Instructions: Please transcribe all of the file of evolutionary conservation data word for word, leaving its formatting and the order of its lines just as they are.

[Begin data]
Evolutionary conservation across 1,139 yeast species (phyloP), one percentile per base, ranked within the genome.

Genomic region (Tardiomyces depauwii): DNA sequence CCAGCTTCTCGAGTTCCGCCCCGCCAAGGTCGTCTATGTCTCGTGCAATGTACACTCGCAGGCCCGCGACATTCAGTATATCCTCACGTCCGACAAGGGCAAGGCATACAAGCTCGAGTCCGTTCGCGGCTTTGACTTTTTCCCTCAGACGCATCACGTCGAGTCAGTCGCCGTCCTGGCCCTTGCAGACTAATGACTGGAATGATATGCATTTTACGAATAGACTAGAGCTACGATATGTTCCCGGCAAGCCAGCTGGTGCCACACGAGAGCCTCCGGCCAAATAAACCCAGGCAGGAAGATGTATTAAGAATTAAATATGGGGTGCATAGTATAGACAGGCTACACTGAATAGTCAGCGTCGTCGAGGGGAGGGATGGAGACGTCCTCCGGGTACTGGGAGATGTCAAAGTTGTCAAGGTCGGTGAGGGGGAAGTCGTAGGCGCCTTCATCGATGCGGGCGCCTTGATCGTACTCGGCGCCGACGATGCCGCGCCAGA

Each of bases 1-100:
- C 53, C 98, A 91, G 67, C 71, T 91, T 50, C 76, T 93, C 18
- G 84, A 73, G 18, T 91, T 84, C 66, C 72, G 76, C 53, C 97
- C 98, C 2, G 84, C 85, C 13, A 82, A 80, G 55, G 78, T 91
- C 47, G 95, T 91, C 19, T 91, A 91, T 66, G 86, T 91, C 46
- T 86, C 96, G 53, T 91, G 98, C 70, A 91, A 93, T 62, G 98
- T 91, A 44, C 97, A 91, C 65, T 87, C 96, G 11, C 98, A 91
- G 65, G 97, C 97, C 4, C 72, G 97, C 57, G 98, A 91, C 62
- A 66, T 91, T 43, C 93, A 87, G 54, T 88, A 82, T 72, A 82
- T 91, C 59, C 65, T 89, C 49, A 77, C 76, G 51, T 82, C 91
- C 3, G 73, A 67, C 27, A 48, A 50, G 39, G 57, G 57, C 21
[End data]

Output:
Evolutionary conservation across 1,139 yeast species (phyloP), one percentile per base, ranked within the genome.

Genomic region (Tardiomyces depauwii): DNA sequence CCAGCTTCTCGAGTTCCGCCCCGCCAAGGTCGTCTATGTCTCGTGCAATGTACACTCGCAGGCCCGCGACATTCAGTATATCCTCACGTCCGACAAGGGCAAGGCATACAAGCTCGAGTCCGTTCGCGGCTTTGACTTTTTCCCTCAGACGCATCACGTCGAGTCAGTCGCCGTCCTGGCCCTTGCAGACTAATGACTGGAATGATATGCATTTTACGAATAGACTAGAGCTACGATATGTTCCCGGCAAGCCAGCTGGTGCCACACGAGAGCCTCCGGCCAAATAAACCCAGGCAGGAAGATGTATTAAGAATTAAATATGGGGTGCATAGTATAGACAGGCTACACTGAATAGTCAGCGTCGTCGAGGGGAGGGATGGAGACGTCCTCCGGGTACTGGGAGATGTCAAAGTTGTCAAGGTCGGTGAGGGGGAAGTCGTAGGCGCCTTCATCGATGCGGGCGCCTTGATCGTACTCGGCGCCGACGATGCCGCGCCAGA

Each of bases 1-100:
- C 53, C 98, A 91, G 67, C 71, T 91, T 50, C 76, T 93, C 18
- G 84, A 73, G 18, T 91, T 84, C 66, C 72, G 76, C 53, C 97
- C 98, C 2, G 84, C 85, C 13, A 82, A 80, G 55, G 78, T 91
- C 47, G 95, T 91, C 19, T 91, A 91, T 66, G 86, T 91, C 46
- T 86, C 96, G 53, T 91, G 98, C 70, A 91, A 93, T 62, G 98
- T 91, A 44, C 97, A 91, C 65, T 87, C 96, G 11, C 98, A 91
- G 65, G 97, C 97, C 4, C 72, G 97, C 57, G 98, A 91, C 62
- A 66, T 91, T 43, C 93, A 87, G 54, T 88, A 82, T 72, A 82
- T 91, C 59, C 65, T 89, C 49, A 77, C 76, G 51, T 82, C 91
- C 3, G 73, A 67, C 27, A 48, A 50, G 39, G 57, G 57, C 21